markfuller@microformulation.com Microformulation.com Microformulation Cosmetic Consulting provides Custom Formulations for both large Commercial accounts as well as smaller entrepreneurs. We can provide Naturally compliant Formulations under the NSF, NPA, Whole Foods and USDA Organic Certifications. BS.Pharm Albany College of Pharmacy, Union University.
  • BelassiBelassi Member, PCF student
    edited October 2014
    Am I correct in thinking that this Totarol is an essential oil similar to Neem, Tea Tree ... ?
    I did a little research and the described properties sound similar.
    Annoyingly, it is hard to find MIC comparisons because people have tested them against quite a lot of organisms but not on both. MIC in microgm/mL
    I decided to see if I could compare tea tree oil with Totarol. A few matches:
    Organism . . . . . . . . . . . . . . . . . . . . . . . MIC(tto)   MIC (Trl)
    Enterococcus faecalis  . . . . . . . . . . . . . 0.5-0.8      2
    Klebsiella pneumoniae  . . . . . . . . . . . . 0.25-0.3      >32
    P. Acnes . . . . . . . . . . . . . . . . . . . . . . 0.05-0.6      3.9
    Staph. Aureus . . . . . . . . . . . . . . . . . .  0.5-1.25     1.5

    The MIC is the minimum concentration required to stop growth in 24 hours. From the data above and other data I Googled, it appears to me that TTO has a higher antibacterial activity than Totarol. Of course there are many other factors to consider such as odour, solubility, dispersability, ability to destabilse emulsions or gels, etc etc etc.
    I am occasionally tempted to try systems such as (eg) TTO, Propiolis, etc. along with the usual precautions ably mentioned by @Microformulation. But then I glance over to the long term test shelf where products sit that are over 4 years old, and still in clean condition, and think... no.


    Cosmetic Brand Creation. Concept to name to IMPI search to logo and brand registration. In-house graphic design inc. Pantone specs. Cosmetic label and box design & graphics.
  • MicroformulationMicroformulation Member, Professional Chemist
    @belassi I agree with being wedded to the older tried and true preservative systems. Heresy of all heresies I still think parabens were outstanding options. However with market demands we are seeing more and more accounts lead with "natural." As well they are well versed in the scaremongering. Occasionally we will get great pressure to use a "natural" preservative. In that case challenge testing is the way to go. If they balk at the price I will ask them to sign a waiver. The waiver usually inspires them to re-evaluate the overall Formulation.
    markfuller@microformulation.com Microformulation.com Microformulation Cosmetic Consulting provides Custom Formulations for both large Commercial accounts as well as smaller entrepreneurs. We can provide Naturally compliant Formulations under the NSF, NPA, Whole Foods and USDA Organic Certifications. BS.Pharm Albany College of Pharmacy, Union University.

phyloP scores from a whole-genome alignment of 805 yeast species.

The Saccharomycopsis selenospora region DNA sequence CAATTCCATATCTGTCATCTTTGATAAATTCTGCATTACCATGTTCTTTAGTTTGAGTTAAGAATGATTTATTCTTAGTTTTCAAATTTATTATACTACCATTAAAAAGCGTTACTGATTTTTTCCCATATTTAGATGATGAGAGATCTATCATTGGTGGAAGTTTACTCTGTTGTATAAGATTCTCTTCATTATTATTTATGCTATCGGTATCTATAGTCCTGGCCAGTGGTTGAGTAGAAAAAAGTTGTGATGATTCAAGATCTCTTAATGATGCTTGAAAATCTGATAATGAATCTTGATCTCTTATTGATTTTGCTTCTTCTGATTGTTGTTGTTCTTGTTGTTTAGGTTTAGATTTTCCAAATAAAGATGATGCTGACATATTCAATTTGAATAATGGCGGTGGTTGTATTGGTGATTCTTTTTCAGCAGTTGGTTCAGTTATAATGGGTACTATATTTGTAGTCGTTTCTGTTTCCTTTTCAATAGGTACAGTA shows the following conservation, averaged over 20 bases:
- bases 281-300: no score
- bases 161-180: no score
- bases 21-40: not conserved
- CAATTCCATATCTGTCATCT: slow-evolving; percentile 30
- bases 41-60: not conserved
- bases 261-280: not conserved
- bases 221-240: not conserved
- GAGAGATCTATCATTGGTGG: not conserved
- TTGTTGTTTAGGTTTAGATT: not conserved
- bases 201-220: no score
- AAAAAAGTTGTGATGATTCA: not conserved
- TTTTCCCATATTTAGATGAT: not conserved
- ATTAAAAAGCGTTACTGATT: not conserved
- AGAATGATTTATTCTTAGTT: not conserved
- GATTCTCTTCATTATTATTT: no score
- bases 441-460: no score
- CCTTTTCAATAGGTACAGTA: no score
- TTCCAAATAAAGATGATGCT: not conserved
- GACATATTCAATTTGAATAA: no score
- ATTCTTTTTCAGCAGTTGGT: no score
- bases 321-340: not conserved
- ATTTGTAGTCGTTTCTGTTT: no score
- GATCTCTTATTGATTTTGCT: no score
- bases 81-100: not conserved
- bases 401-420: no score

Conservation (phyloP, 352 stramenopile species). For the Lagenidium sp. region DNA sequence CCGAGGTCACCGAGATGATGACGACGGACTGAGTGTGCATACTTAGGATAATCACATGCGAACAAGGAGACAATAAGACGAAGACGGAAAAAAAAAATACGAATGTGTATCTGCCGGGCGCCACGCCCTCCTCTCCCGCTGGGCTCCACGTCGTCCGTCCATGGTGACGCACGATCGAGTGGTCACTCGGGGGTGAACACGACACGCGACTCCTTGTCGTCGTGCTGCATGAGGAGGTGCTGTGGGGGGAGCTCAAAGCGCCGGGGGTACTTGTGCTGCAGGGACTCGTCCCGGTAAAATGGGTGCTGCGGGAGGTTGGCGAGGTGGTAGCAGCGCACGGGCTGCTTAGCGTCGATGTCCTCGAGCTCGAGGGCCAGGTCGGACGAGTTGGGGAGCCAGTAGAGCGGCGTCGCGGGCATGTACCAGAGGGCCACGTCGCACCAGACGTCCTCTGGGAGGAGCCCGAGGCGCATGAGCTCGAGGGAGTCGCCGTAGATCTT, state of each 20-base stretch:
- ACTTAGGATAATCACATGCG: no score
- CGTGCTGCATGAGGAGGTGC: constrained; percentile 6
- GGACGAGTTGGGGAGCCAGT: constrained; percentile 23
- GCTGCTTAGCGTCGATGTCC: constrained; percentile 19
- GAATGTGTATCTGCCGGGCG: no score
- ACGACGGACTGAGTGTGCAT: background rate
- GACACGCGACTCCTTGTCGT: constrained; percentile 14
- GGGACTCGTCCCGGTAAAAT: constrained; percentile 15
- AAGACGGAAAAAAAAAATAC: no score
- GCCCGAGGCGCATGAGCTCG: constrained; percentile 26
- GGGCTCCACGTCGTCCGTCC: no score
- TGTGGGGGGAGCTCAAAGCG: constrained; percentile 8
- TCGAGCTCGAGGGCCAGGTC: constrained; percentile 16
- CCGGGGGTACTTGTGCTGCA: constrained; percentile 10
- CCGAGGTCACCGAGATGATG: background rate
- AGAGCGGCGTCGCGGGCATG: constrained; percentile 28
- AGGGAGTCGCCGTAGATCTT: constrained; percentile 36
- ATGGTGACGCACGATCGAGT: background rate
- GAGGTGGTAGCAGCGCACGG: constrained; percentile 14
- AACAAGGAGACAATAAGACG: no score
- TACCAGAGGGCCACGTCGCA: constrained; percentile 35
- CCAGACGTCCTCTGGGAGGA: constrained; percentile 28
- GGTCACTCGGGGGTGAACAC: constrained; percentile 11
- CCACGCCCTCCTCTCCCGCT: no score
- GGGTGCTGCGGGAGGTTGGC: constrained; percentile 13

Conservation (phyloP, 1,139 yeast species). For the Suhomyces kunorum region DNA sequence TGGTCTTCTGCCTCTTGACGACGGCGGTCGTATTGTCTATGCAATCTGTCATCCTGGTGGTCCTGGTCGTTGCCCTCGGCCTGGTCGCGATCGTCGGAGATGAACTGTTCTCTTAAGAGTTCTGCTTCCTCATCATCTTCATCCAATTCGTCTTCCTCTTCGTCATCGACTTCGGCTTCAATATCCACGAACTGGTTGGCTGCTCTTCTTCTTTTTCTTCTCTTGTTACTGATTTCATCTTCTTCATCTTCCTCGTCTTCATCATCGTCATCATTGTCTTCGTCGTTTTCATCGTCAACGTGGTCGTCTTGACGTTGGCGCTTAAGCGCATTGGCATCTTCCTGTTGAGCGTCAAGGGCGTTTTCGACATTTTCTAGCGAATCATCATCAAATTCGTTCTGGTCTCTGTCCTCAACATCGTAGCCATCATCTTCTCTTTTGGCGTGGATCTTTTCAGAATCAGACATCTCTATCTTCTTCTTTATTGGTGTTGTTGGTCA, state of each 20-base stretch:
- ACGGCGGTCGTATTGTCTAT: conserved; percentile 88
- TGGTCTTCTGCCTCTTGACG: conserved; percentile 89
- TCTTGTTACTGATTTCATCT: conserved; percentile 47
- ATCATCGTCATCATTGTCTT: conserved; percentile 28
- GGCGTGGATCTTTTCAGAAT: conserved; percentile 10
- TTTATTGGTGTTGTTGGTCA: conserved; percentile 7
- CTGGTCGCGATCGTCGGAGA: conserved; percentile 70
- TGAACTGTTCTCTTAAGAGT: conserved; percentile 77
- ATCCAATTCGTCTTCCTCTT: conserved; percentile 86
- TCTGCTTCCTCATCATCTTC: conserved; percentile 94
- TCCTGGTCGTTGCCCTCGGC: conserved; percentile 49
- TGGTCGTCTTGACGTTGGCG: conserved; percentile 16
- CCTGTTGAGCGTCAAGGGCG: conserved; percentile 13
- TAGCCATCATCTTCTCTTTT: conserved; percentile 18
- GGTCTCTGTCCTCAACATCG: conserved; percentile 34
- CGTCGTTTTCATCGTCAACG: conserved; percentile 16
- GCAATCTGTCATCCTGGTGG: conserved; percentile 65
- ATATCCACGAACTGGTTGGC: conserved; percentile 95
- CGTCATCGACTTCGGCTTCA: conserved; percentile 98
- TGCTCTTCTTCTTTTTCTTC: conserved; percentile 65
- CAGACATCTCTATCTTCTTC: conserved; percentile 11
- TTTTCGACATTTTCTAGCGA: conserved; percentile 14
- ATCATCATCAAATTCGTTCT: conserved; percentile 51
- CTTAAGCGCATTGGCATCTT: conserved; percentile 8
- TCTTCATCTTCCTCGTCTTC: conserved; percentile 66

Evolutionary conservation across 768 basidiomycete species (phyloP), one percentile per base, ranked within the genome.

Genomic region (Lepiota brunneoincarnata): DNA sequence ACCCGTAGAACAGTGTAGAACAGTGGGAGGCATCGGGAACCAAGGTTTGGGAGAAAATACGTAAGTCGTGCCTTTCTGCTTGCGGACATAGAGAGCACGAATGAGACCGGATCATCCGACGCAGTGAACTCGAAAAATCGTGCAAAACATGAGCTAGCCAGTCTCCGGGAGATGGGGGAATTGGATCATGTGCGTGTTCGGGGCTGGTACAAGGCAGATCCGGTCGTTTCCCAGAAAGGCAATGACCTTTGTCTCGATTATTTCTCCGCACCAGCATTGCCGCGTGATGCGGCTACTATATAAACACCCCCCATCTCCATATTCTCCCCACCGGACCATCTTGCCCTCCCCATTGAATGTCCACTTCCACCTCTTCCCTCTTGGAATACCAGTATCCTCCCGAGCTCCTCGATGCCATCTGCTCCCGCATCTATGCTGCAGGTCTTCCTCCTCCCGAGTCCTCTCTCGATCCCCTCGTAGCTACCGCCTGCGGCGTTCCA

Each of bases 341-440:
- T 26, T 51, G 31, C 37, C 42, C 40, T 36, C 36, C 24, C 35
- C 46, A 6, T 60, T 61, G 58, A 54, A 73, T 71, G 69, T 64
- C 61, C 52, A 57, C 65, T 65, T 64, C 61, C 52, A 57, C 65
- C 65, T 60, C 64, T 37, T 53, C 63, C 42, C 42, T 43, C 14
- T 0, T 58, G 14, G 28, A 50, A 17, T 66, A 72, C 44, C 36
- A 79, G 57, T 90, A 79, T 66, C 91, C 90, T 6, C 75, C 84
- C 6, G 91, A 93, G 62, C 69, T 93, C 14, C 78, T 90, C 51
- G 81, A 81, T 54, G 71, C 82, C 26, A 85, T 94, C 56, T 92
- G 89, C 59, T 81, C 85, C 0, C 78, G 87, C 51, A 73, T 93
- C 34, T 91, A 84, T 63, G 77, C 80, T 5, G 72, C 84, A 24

• BelassiBelassi Member, PCF student
    edited October 2014
    My current systems are:
    Skin creams (o/w emulsions): 0.5% parabens, made up of 60/40 methyl/propyl. Never had an issue.
    Skin gels (oil free): Spectrastat at 0.7%. Seems pretty effective although we have only been using this about 6 months so far.
    Shampoo: 0.5% potassium sorbate and pH = 5. No issues, works fine.
    Conditioner: 0.5% potassium sorbate, pH = 5. I have to say that a shelf life of around 6 months with this, due no doubt to the relatively large amount of lipids. I am considering what to do to improve shelf life.
    Cosmetic Brand Creation. Concept to name to IMPI search to logo and brand registration. In-house graphic design inc. Pantone specs. Cosmetic label and box design & graphics.
  • MakingSkincareMakingSkincare Member, Professional formulator
    edited October 2014
    Yes totally agreed Mark, there's a lot more to effective preservation than just added a preservative and hoping it will do the job.  In a different thread in this forum I posted this checklist which might prove useful for any newbies reading this thread:-
    1. Minimise sources of energy for microbial growth (aka "bug food") - eg fruit, botanicals, tea, lecithin, mineral water, milk of any kind, honey, hydrosols, floral waters, aloe vera, extracts, protein, clay, powders, starches etc - reduce these to a tiny %.
    2. Double check against this webpage whether your preservative is truly broad spectrum -http://makingskincare.com/preservatives/
    3. Add glycerin and other polyols
    4. Add 0.2% disodium EDTA into the heated water phase
    5. Switch to packaging which the customer can't contaminate easily - jars are the worst for contamination. 
    6. Reduce the pH to between 4 and 5 if possible.
    7. Sanitise your equipment with 70% IPA